I am eternally grateful that I grew up in an amazingly large (9 children) and loving family. My parents loved us unconditionally. My mother is still alive and is still an example to me for accepting and giving love to family and friends, even when they make grievous life choices. She is an example of not tolerating bad behavior but still loving the person. This extends not only to her own children but to my many cousins, foster children raised by my grandmother and an aunt, grandchildren and great-grandchildren. I have never known anyone who will continue to love unconditionally when the child or, as an adult, chooses to be heavily involved in drugs, or does something else to be put in jail for a long time, or leaves their own children and wife stranded. Fortunately, we have not had to face the test of someone in the family killing someone else.
She forgives because she believes their soul is still good. In fact, she forgives long before they forgive themselves–if they ever do. It is something I try to do but don’t always achieve–certainly not to the extent she does. Two of my siblings died before reaching adulthood. I can’t imagine the pain that causes a mother. A child’s pain or a young adult pain is difficult enough. Yet, my mother showed how to get through it. How to take one day at a time. How to keep living in spite of wanting to join that child.
Mother’s Day is one of those holidays that sometimes comes with pain instead of joy. People who have lost their mother wish they could say “Happy Mother’s Day” to them. Women who were unable to have children or lost a child have a hard time with Mother’s Day. People who had mother’s that were toxic or destructive have a difficult relationship with Mother’s Day. Or countless women who, for one reason or another, decided not to become mother’s. They suffer twice. First, is surviving the judgment of society for making a choice not to become a mother. Then again every Mother’s Day when people make assumptions, ask questions that sometimes cause them to defend their decision again.
For a long time, I was among the women who could not have a child and felt sorrow. My life circumstances evolved in such a way that I also could not adopt, which had been the plan when I learned in my early 20’s I would never have children. However, in my 40’s when I remarried, I inherited children that I Iove dearly. Still, certain things trigger a momentary regret. This morning it was a well-intentioned meme for Mother’s Day that asked readers to answer questions about the birth of their first born–from labor to delivery.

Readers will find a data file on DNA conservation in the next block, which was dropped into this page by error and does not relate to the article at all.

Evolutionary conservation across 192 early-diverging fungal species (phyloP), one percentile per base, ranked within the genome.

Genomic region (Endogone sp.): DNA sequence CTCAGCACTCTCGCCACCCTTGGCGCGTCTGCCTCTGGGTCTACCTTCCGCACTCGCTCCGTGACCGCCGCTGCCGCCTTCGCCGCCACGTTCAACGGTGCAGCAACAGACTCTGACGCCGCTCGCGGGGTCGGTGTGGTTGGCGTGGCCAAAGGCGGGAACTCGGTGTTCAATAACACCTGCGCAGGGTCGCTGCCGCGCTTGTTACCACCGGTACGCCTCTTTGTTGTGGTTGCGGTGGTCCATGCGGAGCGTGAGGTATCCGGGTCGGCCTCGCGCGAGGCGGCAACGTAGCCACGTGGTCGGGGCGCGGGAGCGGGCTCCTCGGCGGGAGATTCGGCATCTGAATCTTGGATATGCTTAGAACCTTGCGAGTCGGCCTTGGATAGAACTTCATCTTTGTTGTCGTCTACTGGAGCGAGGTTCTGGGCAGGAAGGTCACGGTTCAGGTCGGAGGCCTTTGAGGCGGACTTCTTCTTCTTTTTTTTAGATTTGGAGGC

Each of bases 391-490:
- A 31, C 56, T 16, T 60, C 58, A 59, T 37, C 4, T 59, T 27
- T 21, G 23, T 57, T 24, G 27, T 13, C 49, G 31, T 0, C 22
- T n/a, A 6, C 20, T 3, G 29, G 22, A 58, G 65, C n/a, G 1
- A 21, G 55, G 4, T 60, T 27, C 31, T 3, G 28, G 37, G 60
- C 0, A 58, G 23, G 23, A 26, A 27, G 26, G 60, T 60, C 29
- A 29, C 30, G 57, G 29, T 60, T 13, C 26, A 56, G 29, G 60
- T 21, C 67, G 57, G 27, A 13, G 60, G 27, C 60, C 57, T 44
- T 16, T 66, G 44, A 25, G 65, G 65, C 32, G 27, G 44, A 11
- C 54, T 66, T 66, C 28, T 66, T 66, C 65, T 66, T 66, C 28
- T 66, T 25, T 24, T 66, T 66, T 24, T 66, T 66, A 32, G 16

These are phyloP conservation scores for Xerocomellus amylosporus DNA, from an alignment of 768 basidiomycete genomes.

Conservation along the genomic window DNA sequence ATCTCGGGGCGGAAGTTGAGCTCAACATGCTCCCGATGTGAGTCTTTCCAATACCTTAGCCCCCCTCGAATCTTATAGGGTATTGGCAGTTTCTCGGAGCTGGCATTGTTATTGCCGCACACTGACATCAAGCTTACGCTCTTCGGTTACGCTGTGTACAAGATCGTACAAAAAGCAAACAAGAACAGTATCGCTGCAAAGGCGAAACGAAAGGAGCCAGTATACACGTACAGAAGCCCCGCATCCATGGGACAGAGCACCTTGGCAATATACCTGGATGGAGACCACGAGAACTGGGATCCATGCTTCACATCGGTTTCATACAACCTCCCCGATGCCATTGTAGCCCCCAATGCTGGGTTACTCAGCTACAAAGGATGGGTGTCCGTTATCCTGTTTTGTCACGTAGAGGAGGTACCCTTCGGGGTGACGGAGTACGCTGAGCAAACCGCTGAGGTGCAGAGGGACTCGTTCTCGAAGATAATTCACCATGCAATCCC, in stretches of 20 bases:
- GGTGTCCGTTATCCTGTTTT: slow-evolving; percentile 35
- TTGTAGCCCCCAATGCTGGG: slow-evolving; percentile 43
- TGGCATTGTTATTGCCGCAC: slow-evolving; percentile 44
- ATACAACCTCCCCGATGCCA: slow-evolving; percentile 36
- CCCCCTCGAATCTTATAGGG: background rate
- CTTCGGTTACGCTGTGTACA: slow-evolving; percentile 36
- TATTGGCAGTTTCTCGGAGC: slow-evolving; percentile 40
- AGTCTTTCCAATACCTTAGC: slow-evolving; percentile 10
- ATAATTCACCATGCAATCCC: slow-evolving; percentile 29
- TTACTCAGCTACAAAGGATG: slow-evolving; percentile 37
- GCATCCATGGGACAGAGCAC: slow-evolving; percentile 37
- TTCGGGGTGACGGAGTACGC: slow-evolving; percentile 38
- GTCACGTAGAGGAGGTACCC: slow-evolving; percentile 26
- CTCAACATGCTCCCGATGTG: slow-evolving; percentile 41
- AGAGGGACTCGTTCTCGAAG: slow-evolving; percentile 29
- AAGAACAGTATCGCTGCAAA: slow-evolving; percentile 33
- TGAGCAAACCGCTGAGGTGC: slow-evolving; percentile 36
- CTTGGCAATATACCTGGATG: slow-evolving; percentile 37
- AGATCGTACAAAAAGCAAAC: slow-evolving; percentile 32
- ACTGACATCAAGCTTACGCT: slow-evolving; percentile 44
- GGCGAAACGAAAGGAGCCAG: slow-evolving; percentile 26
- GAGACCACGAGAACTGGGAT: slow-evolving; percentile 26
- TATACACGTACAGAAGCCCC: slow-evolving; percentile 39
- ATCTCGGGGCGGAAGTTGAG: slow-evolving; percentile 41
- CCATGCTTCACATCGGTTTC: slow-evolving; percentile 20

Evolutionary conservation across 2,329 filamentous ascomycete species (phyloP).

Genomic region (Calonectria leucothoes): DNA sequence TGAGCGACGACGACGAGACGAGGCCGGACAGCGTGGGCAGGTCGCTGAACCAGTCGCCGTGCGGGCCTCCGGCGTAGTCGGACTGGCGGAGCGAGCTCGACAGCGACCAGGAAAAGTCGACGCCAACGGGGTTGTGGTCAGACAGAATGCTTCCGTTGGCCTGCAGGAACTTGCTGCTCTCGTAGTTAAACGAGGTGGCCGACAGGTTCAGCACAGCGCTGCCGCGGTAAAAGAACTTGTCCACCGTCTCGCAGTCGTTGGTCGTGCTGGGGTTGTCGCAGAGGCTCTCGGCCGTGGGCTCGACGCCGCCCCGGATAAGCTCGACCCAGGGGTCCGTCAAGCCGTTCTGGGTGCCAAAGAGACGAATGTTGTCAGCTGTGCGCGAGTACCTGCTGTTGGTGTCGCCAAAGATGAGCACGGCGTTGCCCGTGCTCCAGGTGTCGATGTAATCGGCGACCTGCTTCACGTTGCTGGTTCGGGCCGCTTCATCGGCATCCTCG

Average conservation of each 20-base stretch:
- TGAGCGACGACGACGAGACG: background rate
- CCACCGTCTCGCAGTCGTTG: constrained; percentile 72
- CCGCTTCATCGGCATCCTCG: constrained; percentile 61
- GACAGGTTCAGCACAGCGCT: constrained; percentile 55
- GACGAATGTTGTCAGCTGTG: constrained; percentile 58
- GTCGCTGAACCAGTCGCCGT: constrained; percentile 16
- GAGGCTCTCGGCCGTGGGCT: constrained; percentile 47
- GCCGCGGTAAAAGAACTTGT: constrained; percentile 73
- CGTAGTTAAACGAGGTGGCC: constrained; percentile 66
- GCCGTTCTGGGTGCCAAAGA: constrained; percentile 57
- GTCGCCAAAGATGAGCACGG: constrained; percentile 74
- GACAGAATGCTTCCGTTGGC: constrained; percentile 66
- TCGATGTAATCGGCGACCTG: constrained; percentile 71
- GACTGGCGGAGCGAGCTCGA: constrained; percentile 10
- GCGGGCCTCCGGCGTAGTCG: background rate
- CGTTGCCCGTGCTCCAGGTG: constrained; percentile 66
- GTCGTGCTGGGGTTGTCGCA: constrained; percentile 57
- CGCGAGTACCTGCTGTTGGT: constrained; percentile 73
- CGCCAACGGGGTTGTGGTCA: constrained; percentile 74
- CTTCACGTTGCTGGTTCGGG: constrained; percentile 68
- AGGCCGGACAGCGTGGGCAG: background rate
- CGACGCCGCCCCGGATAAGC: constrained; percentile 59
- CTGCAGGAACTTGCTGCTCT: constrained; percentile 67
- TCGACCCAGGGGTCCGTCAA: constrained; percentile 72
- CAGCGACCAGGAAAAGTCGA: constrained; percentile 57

Twenty years ago, seeing a meme like that would fill me with sorrow because I was never able to have children of my own. Until recently, though I have been blessed with step-children, I would have simply not answered and felt a pinch of sorrow or judged myself as not being a “real” mother. However, over time I realized that I was a mother to many children though I hadn’t birthed any of them–even before I became a step-mother. I learned to embrace that the word “mother” does not have to be a biological mother–but someone who serves as a mother model for children. Today I responded to that meme starting like this: “My first born was a very easy birth, I met him at age 16. His brother was 13…”
All of us, men and women, are mothers if we embrace any part of that nurturing role. That made me think about ALL kinds of mother’s in a child’s life.
So I say Happy Mother’s Day to ALL mothers.
The mother’s who served as a mentor to children who, for whatever reason, couldn’t turn to their family mother figure.
The grandparents who, for whatever reason, end up raising their grandchildren and love them like crazy–in spite of their plans for a life of leisure or travel being arrested.
The foster parents who open their homes again and again to the most needy and often troubled children, yet give their love and time and mentorship.
The LGBTQ mothers who love and nurture so many children.
The mothers who nurture pets and other non-human creatures.
The step-mothers who accept and love another woman’s children as their own–often while negotiating the difficult relationship of exes in their life. I’m very fortunate that my husband’s ex has always been wonderful to me. In fact, when we go east to visit our children and grandchildren she lets us stay at her home. I know that is not the norm, but again an example of people putting children first.
Mothers who adopt children.
The next door neighbors, the teachers, the pastors, the coaches, the many other people who work with, encourage, and love children often serving as a mother figure to that child. I do believe “it takes a village to raise a child.” Even when that child comes from a loving home like I do, there are still other people who have lots of opportunities to help shape that child.
Happy Mother’s Day to ALL of you! If you feel this holiday is not for you, I respectfully disagree. Take this holiday on for yourself, in whatever capacity you have served and loved children. When you see those Facebook Memes and it causes pain, think on the amazing role model you have provided for a child and stand up for that. I celebrate you!